D Magazine published its ranking of 63 Dallas suburbs. Richardson came in 37th. Meh.
Is Richardson really the 37th best suburb? Who knows? I don't. And D Magazine doesn't either. The magazine's methodology looks at safety, education, housing, and something called ambience. After the jump, why I don't ascribe too much importance to D Magazine's scores.
D Magazine claims "The first three measures involve data and the objective analysis thereof." As if you can't go wrong if you use data. I've got numbers so it must be true.
Crime statistics are notoriously unreliable. Measuring education achievement is even more controversial. (D Magazine uses STAAR and SAT results, but calls it STARR. So much for any expertise in the matter.) A particular issue with using Richardson ISD results is the fact that 60% of the students in the RISD don't live in Richardson. Housing prices may be the most objective measure here. And percentage of owner-occupied houses. (D Magazine must really not like renters.) The final measure, ambience, D Magazine freely admits is entirely subjective. The only objective measure identified as going into its "ambiance" score is a "walkability" index. D Magazine must believe that a walkable suburb is a better suburb (and I agree with them on that), but there are lots of people in Richardson who fight against development that promotes walkability. Those readers should beware of what D Magazine considers "ambiance."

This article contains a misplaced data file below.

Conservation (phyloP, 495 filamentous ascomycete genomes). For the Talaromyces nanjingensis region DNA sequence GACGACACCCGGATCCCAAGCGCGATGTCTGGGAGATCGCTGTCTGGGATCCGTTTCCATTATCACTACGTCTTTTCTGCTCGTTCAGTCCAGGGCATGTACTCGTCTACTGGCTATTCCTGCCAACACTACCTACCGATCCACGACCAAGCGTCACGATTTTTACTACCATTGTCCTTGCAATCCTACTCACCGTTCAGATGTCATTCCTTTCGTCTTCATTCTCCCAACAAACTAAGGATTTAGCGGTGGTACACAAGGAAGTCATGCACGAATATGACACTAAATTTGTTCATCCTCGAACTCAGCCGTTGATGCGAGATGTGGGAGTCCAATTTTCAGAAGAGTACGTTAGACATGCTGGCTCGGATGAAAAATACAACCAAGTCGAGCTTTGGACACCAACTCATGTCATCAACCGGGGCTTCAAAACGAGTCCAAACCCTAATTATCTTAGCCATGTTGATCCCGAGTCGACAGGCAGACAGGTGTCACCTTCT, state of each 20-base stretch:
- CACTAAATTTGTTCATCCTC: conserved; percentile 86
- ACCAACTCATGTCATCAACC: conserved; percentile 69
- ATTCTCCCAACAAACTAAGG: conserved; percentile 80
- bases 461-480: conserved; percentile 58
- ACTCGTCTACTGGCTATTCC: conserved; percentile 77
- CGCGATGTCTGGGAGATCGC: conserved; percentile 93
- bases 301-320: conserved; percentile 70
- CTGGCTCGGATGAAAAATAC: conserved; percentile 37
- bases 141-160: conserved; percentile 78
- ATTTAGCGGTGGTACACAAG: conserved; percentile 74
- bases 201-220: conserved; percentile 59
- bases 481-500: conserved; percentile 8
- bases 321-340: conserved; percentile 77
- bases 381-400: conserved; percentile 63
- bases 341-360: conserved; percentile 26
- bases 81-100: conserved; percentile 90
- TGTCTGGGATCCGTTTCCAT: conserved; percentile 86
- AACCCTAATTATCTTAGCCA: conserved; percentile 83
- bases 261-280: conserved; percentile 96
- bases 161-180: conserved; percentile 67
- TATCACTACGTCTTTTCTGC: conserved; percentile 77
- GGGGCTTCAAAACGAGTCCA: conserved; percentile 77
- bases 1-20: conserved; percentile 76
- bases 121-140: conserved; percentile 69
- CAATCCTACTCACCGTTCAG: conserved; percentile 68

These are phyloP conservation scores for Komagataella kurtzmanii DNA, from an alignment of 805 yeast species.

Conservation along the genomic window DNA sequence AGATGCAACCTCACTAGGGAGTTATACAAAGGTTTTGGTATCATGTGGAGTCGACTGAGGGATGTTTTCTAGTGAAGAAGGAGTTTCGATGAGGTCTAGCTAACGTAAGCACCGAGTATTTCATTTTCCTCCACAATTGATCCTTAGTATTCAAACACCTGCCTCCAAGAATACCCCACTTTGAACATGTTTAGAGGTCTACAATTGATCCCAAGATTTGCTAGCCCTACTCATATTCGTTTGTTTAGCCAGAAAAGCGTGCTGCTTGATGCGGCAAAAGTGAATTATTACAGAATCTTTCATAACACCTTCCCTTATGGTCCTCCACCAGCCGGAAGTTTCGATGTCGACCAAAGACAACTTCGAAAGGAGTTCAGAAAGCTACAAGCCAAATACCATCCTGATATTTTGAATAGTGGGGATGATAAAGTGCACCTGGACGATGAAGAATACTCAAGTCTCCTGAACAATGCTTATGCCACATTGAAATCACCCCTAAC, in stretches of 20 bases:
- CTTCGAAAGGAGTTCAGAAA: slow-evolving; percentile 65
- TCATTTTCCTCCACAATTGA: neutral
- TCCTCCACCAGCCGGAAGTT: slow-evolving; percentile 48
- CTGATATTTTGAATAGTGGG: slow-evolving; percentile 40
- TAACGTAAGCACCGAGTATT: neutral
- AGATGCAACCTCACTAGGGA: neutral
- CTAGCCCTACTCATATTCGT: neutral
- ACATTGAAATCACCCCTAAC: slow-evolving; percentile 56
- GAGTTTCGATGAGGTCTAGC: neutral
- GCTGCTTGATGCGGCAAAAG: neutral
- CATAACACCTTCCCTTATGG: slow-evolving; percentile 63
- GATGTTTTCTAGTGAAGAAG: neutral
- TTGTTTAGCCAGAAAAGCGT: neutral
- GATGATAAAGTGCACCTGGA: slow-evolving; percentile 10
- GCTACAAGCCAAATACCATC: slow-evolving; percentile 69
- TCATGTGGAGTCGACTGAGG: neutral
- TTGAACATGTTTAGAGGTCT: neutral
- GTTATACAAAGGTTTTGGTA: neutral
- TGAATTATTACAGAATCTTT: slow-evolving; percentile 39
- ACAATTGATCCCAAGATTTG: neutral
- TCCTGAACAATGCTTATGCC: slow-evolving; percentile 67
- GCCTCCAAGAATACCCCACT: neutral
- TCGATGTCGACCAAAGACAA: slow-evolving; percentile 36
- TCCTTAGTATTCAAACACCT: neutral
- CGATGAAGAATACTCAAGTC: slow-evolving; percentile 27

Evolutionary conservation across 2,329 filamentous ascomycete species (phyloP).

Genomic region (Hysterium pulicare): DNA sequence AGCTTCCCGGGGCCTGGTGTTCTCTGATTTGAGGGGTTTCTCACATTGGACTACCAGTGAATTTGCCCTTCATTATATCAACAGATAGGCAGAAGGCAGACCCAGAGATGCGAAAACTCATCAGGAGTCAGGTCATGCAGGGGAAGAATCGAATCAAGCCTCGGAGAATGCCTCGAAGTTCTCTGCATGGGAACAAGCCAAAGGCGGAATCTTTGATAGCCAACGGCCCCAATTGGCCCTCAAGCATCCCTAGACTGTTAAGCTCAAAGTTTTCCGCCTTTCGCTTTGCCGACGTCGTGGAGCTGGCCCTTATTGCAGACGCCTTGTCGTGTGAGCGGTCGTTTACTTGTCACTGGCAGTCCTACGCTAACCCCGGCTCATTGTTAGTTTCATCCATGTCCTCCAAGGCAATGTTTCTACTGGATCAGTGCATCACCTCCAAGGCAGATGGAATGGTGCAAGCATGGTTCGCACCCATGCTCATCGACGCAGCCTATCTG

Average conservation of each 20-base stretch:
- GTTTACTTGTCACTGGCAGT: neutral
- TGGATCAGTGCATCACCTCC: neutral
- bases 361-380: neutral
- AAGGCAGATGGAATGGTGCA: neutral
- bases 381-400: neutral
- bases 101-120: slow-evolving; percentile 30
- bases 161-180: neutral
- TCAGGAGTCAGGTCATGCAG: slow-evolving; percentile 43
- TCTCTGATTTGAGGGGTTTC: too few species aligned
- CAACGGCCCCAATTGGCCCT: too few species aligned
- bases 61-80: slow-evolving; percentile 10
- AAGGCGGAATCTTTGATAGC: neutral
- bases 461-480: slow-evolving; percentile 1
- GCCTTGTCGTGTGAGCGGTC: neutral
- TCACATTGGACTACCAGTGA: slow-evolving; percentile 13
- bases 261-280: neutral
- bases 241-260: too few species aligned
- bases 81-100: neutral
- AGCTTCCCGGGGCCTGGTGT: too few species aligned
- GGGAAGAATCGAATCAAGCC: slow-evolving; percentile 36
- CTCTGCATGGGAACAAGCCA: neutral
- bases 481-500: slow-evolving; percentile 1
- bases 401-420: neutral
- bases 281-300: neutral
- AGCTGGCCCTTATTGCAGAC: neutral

In effect, D Magazine mixed together apples and oranges and kumquats and avocados, measured them on various scales, gave each an arbitrary weight, tossed the whole mess into a kettle (aka Excel), sorted on some total, and professed to have a ranking worth the time and effort, but in fact ended up with nothing but wapatuli. It all seems to make sense when you start mixing the ingredients, but after the party you realize it's just wacked.
If the rankings are suspect, the writeup for Richardson by Cristina Daglas is pure PR. It reads like it was written by an overworked journalist who was told to make 63 phone calls and write up 63 city summaries before the end of the day. By the time she got to number 37, she was just grateful someone returned her call. It reads like Daglas talked only to Mayor Laura Maczka, who talked mainly about herself. Then Daglas just printed it.
When not talking about herself, Maczka talked about Richardson's "wow factor." Apparently a new State Farm office out by the freeway didn't wow the rest of the D Magazine scorers, judging by the mediocre "ambiance" ranking. Daglas doesn't appear to have any independent knowledge of Richardson. Otherwise this quote by Maczka would never have gone without Daglas providing context: "[Direct election of the mayor] was one of the best things for engaging our residents in a way they had never been engaged before." Arguably true, but Daglas might have pointed out that Maczka voted against even giving Richardson voters the chance to say whether they wanted to directly elect the mayor. It took a citizen petition to override the city council vote and put it on the ballot. Now that Mayor Maczka benefited from a change she resisted, she touts it as "one of the best things." Maybe something that might have helped Richardson in D Magazine's rankings would have been if they included a score for chutzpah.